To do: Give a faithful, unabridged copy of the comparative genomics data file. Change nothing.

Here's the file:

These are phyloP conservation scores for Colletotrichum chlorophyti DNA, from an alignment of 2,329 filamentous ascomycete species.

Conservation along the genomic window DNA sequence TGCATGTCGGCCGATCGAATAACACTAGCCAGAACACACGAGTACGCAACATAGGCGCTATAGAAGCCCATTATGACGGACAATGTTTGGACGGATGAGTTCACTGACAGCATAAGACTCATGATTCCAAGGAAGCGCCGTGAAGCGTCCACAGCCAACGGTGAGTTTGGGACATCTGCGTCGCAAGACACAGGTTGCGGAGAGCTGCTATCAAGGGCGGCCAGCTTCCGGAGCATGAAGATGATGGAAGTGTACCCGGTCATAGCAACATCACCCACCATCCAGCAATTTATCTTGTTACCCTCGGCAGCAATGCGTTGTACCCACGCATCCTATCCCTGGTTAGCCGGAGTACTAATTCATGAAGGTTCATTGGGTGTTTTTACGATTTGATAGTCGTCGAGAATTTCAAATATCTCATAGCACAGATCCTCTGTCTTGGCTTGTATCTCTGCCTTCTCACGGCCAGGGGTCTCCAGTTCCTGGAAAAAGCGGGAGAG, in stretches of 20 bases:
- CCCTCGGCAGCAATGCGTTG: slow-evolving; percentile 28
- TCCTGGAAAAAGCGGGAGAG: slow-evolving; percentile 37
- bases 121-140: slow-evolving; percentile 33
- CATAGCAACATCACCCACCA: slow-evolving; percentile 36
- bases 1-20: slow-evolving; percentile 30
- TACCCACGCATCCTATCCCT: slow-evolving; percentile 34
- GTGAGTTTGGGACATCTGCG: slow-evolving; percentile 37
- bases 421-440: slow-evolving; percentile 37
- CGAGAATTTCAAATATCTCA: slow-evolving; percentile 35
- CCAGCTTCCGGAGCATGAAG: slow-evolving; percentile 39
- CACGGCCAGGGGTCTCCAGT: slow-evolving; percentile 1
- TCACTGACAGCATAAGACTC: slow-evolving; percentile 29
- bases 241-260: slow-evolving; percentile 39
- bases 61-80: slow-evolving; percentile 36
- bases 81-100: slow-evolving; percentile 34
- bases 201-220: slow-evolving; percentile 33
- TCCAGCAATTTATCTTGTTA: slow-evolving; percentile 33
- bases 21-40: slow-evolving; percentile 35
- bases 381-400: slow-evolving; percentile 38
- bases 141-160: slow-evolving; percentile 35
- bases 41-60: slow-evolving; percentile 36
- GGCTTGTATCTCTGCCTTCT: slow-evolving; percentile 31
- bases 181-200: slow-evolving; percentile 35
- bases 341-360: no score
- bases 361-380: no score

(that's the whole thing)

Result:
These are phyloP conservation scores for Colletotrichum chlorophyti DNA, from an alignment of 2,329 filamentous ascomycete species.

Conservation along the genomic window DNA sequence TGCATGTCGGCCGATCGAATAACACTAGCCAGAACACACGAGTACGCAACATAGGCGCTATAGAAGCCCATTATGACGGACAATGTTTGGACGGATGAGTTCACTGACAGCATAAGACTCATGATTCCAAGGAAGCGCCGTGAAGCGTCCACAGCCAACGGTGAGTTTGGGACATCTGCGTCGCAAGACACAGGTTGCGGAGAGCTGCTATCAAGGGCGGCCAGCTTCCGGAGCATGAAGATGATGGAAGTGTACCCGGTCATAGCAACATCACCCACCATCCAGCAATTTATCTTGTTACCCTCGGCAGCAATGCGTTGTACCCACGCATCCTATCCCTGGTTAGCCGGAGTACTAATTCATGAAGGTTCATTGGGTGTTTTTACGATTTGATAGTCGTCGAGAATTTCAAATATCTCATAGCACAGATCCTCTGTCTTGGCTTGTATCTCTGCCTTCTCACGGCCAGGGGTCTCCAGTTCCTGGAAAAAGCGGGAGAG, in stretches of 20 bases:
- CCCTCGGCAGCAATGCGTTG: slow-evolving; percentile 28
- TCCTGGAAAAAGCGGGAGAG: slow-evolving; percentile 37
- bases 121-140: slow-evolving; percentile 33
- CATAGCAACATCACCCACCA: slow-evolving; percentile 36
- bases 1-20: slow-evolving; percentile 30
- TACCCACGCATCCTATCCCT: slow-evolving; percentile 34
- GTGAGTTTGGGACATCTGCG: slow-evolving; percentile 37
- bases 421-440: slow-evolving; percentile 37
- CGAGAATTTCAAATATCTCA: slow-evolving; percentile 35
- CCAGCTTCCGGAGCATGAAG: slow-evolving; percentile 39
- CACGGCCAGGGGTCTCCAGT: slow-evolving; percentile 1
- TCACTGACAGCATAAGACTC: slow-evolving; percentile 29
- bases 241-260: slow-evolving; percentile 39
- bases 61-80: slow-evolving; percentile 36
- bases 81-100: slow-evolving; percentile 34
- bases 201-220: slow-evolving; percentile 33
- TCCAGCAATTTATCTTGTTA: slow-evolving; percentile 33
- bases 21-40: slow-evolving; percentile 35
- bases 381-400: slow-evolving; percentile 38
- bases 141-160: slow-evolving; percentile 35
- bases 41-60: slow-evolving; percentile 36
- GGCTTGTATCTCTGCCTTCT: slow-evolving; percentile 31
- bases 181-200: slow-evolving; percentile 35
- bases 341-360: no score
- bases 361-380: no score